This is not the only concern with the Guidance. Whilst some have described the Act as the toughest in the world, many have seen the Guidance itself as a bit of a cop out (especially when placed next to the original draft).  Whilst the first attempt led to PWC and others expressing fear that simple Xmas gifts to clients may be caught the final version has led others to even suggest that Mr Clarke has “been gotten at” by the employer’s lobby.

Either way, employers still have the problem that the Guidance is not prescriptive and compliance will ensure safety no more than a departure from its “6 Principles” will spell disaster.  In short it is just what it says on the tin, “guidance”. In fairness the new version is also readable and does grasp a key nettle, being the question of corporate hospitality - at the heart of CBI concerns.  Arranged in three sections the Guidance explains the Act, sets out the 6 principles and then ends with a rather jolly set of examples of each of the principles as operated in practice (e.g. a large Employer “A” offers a potential customer “B” the use of a domestic elf...etc.).

Of course even if a Section 1-6 offence has been committed the commercial organisation can provide a defence of having adopted “adequate procedures” which is where the 6 principles come in. These are straightforward ranging from “top level commitment” through “risk assessment”, “due diligence”, “communication” to monitoring and review”. 

Proportionate procedures

For many though it is the first principle of “proportionate” procedures that will strike fear since whilst the Guidance relates this to the level of “risk” most will appreciate that in practice it could also relate to size and resources (indeed the Guidance itself hints at this).

What this means in practice is that for commercial organisations (including solicitors) there will be a short window until the end of June to review procedures to ensure that they at least fit within the principles, with larger organisations being more likely to be in the initial firing line for CPS attention should “bribes” be discovered (with others waiting for real guidance from the courts as the prosecution games begin). It is imperative though that organisation remember the territorial extent of the Act and the fact that it covers not just employees but others associated with them (which would include individual or corporate consultants, contractors, agents etc.).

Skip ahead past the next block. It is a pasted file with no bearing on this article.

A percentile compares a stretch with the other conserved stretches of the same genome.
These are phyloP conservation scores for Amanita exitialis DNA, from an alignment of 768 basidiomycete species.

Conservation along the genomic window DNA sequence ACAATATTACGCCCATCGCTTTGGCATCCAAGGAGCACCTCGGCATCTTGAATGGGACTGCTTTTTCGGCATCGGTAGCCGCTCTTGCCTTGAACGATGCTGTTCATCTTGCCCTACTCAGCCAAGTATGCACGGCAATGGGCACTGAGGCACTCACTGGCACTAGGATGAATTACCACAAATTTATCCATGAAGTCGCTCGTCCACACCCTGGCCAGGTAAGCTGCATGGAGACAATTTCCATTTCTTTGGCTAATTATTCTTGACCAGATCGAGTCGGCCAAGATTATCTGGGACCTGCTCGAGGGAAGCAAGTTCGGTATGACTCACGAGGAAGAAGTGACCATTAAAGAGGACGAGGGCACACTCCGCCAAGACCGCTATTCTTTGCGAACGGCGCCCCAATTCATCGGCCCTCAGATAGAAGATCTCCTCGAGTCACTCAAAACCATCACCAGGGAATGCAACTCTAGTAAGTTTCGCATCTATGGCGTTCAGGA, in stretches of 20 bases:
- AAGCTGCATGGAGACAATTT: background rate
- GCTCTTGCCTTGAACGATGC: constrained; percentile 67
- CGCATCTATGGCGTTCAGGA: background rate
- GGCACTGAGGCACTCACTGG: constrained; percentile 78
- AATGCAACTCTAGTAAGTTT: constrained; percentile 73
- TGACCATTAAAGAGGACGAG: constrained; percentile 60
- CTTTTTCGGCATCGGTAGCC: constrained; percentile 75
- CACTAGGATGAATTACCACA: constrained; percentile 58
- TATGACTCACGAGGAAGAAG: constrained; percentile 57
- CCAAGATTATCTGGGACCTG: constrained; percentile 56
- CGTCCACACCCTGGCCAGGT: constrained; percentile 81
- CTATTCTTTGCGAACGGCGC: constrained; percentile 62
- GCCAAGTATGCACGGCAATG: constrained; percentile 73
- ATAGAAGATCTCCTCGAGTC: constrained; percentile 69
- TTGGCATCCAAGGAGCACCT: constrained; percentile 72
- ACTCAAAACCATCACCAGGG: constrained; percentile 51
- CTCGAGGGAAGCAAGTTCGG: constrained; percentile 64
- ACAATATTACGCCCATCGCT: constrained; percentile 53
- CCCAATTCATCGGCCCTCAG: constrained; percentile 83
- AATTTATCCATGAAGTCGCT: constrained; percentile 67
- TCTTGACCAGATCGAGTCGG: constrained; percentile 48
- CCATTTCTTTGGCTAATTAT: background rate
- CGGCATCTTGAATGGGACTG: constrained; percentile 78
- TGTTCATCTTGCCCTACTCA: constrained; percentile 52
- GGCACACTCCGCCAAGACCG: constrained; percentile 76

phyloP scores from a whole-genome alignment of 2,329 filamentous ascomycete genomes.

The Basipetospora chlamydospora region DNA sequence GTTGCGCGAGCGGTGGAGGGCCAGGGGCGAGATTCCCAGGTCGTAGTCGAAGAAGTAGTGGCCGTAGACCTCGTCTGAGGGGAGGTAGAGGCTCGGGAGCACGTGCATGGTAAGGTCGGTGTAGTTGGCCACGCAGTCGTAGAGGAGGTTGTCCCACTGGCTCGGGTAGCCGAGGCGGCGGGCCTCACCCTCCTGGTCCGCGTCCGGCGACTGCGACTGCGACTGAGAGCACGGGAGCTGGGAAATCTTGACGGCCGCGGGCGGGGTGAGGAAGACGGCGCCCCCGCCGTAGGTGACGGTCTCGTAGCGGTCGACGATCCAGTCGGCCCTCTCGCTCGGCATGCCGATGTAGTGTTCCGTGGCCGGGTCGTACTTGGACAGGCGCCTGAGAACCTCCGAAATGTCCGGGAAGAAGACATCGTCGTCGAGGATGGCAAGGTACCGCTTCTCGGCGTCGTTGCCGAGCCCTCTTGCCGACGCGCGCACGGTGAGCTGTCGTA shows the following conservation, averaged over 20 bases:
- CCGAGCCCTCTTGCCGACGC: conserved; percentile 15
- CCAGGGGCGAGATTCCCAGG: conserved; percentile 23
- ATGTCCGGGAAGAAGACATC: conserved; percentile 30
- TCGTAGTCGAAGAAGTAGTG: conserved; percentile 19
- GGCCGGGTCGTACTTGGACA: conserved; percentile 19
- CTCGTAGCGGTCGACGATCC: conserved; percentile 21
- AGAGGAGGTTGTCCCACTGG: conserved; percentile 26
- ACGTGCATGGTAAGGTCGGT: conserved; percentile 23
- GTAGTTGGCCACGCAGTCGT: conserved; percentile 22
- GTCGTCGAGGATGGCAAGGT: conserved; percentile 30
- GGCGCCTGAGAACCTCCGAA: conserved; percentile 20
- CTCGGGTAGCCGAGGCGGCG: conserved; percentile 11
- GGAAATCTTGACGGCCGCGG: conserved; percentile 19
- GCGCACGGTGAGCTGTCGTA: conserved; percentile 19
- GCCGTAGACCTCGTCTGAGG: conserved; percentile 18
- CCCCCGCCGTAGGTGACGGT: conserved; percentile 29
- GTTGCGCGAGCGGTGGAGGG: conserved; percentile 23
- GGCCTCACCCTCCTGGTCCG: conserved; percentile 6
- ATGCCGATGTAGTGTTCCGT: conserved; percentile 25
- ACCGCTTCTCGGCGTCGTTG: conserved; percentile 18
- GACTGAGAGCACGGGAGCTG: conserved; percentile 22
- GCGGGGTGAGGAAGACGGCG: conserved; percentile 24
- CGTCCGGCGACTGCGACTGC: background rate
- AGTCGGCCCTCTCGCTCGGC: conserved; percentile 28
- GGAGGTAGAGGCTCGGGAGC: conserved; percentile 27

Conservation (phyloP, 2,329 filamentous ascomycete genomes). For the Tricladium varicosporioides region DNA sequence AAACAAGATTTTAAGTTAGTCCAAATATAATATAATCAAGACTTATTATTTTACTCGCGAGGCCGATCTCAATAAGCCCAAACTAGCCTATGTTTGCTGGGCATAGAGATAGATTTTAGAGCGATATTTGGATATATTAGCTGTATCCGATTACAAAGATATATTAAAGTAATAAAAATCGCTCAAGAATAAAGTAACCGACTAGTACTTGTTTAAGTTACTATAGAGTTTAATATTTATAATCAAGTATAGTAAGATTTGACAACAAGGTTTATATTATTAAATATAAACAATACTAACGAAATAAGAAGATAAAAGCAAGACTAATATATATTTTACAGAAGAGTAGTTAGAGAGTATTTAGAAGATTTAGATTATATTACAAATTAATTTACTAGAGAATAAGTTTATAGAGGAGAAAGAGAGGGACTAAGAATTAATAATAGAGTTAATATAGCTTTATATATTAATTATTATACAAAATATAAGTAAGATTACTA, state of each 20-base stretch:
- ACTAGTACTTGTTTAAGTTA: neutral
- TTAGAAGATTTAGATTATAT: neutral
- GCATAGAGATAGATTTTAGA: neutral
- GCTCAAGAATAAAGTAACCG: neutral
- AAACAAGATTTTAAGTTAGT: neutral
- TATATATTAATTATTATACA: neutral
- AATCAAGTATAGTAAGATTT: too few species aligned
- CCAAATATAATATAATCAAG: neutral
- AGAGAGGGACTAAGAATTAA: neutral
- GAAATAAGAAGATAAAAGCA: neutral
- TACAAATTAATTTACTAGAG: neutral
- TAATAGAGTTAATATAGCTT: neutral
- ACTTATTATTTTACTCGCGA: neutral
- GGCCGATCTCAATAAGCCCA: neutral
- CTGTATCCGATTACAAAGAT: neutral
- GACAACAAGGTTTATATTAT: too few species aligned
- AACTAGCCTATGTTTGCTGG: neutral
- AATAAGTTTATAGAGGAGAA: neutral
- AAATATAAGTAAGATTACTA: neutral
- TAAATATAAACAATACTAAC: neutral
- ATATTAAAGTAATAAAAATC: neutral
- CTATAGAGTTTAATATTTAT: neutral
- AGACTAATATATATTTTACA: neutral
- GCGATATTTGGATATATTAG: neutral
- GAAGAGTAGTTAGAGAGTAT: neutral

Whilst the Act is a major concern for those who enjoy a bit of light bribery of a weekend, for most the concern will remain that of hospitality and business expenditure. Here, the Guidance cheered business by clarifying that it is not intended that “bona fide hospitality ...which seeks. to improve [your] image...present [your] products and services, or establish cordial relations” should be caught by the Act. This is not limitless though and the question becomes what is reasonable and proportionate hospitality since anything more is suspect and the Guidance states clearly that that disproportionate hospitality could still become a bribe.  For most law firms they can rest assured that the client lunch at Nando’s will be safe but what of Formula One teams where hospitality is traditionally lavish? Still there is always the question of intention behind the “gift” and in certain contexts this will prove challenging.

What is particularly bracing though is that the Act will cover not only offences in the UK but also those committed outside where the person committing them (or the organisation in the case of Section 7) has a suitably close connection to the UK. This will cover British nationals and those ordinarily resident in the UK as well as a body incorporated in the UK. It will also cover organisations which carry on a business or part of one in the UK wherever it is incorporated! In short we shall police the world.

We can therefore expect fun with US Corporations whose UK subsidiary companies have problems with an overzealous agent in say the Far East.  Will it be the FCPA or the Act? Again there’s only one way to find out....?  Perhaps we can look forward to Trey Parker directing “Team GB: World Police”. Coming to a Court near you from 1 July!

Darren Clayton, Partner

This article first appeared in The Law Society Gazette on 28 April 2011